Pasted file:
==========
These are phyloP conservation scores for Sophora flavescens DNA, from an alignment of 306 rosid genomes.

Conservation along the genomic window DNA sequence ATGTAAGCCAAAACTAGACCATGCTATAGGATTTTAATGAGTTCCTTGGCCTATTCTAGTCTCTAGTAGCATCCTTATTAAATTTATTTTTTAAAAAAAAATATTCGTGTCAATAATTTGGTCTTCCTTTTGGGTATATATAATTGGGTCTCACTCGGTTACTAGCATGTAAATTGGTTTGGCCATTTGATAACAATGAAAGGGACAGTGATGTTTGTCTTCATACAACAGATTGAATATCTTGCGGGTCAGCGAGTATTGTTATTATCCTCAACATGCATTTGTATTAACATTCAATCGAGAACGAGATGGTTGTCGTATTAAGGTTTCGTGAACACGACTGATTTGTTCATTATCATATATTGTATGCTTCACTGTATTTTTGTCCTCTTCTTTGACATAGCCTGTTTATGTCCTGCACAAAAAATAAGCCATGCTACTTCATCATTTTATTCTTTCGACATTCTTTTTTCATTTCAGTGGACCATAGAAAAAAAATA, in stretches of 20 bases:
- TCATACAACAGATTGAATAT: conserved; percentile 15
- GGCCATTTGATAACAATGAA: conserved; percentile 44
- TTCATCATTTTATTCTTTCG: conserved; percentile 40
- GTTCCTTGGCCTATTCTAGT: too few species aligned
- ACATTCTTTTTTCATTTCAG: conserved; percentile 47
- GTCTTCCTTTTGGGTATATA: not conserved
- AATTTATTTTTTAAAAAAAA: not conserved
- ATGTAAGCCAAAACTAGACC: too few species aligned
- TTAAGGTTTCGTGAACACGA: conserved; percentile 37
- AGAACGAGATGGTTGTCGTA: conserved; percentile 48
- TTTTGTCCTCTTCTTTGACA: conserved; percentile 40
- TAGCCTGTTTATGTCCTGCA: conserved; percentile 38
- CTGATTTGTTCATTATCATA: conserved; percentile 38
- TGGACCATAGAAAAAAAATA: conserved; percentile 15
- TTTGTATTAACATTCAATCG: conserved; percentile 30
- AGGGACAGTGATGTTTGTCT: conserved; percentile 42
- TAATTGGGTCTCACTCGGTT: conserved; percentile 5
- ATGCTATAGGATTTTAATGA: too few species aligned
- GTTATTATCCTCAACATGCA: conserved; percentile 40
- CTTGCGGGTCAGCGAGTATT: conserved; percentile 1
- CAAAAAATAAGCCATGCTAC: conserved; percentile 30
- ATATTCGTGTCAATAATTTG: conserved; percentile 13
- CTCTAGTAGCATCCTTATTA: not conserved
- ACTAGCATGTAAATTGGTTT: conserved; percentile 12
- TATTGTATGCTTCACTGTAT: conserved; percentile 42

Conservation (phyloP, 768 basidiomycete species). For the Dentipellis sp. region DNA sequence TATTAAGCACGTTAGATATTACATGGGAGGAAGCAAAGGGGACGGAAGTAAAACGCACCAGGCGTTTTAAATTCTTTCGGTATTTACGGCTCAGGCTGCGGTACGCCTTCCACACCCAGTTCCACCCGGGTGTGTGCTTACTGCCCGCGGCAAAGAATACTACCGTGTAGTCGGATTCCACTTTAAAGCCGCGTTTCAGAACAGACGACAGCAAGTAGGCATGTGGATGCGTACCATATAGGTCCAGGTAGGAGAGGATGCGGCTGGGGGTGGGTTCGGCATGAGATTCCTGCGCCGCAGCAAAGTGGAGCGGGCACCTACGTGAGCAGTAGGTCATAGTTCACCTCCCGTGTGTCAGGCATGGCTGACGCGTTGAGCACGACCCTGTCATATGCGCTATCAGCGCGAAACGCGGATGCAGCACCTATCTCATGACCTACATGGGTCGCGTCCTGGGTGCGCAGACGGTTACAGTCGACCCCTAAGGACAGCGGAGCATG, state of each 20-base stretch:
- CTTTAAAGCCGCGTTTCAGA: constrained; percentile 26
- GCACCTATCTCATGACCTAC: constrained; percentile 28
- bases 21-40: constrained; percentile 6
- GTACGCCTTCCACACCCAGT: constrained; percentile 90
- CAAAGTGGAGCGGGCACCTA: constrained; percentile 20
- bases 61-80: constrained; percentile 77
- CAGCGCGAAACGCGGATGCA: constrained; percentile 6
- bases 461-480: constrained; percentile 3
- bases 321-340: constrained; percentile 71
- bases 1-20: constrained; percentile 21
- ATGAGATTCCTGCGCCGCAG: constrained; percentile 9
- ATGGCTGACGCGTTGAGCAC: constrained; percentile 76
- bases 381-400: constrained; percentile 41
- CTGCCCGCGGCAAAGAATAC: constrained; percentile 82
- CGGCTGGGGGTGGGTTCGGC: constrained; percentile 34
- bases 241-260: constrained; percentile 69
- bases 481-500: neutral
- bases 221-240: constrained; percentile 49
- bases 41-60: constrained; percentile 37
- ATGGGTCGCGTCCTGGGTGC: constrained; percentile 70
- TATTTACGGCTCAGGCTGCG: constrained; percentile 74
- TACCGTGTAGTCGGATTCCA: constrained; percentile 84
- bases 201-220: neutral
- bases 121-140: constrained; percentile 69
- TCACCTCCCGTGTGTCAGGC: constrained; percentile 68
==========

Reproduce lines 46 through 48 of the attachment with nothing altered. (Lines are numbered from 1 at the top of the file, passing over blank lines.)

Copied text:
- bases 221-240: constrained; percentile 49
- bases 41-60: constrained; percentile 37
- ATGGGTCGCGTCCTGGGTGC: constrained; percentile 70